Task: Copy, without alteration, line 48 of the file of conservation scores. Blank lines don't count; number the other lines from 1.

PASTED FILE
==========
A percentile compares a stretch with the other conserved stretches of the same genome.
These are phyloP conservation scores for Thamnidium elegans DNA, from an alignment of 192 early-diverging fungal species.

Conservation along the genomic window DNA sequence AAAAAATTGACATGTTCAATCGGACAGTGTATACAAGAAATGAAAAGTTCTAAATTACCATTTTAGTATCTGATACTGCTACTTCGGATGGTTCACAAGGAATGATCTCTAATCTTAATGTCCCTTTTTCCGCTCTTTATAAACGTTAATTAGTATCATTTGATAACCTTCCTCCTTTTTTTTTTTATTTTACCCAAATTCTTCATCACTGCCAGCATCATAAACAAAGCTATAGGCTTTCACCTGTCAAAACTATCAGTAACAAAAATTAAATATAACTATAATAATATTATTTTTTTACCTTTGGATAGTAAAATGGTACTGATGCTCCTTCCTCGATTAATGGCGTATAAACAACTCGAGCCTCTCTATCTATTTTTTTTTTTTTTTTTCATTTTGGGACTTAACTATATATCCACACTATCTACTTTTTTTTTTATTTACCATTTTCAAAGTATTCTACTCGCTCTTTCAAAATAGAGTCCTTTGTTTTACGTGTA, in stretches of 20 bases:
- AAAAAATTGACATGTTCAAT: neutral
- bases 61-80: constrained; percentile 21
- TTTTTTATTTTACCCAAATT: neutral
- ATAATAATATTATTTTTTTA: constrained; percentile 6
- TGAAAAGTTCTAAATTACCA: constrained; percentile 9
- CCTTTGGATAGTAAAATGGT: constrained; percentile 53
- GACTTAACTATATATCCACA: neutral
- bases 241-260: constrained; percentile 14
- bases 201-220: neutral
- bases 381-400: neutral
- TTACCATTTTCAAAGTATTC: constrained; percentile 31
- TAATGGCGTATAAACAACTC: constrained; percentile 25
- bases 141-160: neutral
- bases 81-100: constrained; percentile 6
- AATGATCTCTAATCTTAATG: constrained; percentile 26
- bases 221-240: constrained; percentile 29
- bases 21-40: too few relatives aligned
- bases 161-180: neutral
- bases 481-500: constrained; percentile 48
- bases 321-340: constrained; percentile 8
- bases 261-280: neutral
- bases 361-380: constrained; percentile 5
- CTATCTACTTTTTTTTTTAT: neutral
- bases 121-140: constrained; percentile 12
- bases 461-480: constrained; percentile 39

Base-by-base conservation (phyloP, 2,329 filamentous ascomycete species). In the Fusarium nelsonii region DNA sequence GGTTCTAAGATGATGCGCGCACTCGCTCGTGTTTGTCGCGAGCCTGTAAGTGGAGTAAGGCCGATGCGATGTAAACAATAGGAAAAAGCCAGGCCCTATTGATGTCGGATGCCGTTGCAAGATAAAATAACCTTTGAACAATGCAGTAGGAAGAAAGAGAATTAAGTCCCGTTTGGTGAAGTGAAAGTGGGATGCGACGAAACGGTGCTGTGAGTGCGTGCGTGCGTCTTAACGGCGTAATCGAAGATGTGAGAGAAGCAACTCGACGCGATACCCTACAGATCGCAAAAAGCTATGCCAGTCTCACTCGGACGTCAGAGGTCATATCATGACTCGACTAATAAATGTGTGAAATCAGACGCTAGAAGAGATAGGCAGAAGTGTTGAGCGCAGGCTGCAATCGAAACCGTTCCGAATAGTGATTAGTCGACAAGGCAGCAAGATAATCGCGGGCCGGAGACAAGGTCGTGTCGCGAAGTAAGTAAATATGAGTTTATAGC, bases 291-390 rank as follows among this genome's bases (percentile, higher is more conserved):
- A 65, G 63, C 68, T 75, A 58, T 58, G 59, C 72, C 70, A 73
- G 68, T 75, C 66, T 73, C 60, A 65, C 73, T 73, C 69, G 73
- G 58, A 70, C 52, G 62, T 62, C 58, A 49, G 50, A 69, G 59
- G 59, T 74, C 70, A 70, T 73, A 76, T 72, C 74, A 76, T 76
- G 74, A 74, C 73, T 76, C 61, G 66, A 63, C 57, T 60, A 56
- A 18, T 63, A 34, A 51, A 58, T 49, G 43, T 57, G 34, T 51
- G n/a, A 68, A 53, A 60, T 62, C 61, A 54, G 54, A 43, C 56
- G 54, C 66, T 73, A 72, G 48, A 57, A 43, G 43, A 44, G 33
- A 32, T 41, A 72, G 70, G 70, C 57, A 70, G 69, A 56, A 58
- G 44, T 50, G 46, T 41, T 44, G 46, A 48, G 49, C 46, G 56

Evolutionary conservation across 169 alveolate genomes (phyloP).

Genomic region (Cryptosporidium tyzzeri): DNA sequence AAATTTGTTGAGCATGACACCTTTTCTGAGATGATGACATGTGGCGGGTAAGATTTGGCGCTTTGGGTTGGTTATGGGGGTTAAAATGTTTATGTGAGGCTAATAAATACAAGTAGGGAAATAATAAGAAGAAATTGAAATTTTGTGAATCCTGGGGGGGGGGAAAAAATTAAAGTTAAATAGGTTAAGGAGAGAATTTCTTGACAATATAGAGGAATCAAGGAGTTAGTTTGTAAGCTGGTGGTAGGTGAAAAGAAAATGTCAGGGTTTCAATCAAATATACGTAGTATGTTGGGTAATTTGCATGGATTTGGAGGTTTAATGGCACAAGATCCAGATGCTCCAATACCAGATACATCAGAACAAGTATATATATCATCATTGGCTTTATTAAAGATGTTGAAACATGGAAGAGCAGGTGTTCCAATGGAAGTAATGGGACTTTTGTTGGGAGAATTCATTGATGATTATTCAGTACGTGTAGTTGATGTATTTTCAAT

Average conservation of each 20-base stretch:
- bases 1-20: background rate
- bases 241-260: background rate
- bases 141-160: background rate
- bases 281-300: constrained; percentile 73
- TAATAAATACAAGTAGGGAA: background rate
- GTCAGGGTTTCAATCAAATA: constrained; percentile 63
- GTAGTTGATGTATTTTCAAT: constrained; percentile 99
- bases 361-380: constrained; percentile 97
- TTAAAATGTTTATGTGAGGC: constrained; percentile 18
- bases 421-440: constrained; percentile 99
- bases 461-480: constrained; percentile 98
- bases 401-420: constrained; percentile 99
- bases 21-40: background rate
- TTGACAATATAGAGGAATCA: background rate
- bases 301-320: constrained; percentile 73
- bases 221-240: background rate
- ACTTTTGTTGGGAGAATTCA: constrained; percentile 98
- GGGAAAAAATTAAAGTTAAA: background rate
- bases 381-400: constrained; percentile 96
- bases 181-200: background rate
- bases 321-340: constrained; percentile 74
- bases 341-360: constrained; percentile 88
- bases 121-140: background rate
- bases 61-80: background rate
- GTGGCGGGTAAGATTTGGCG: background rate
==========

- GTCAGGGTTTCAATCAAATA: constrained; percentile 63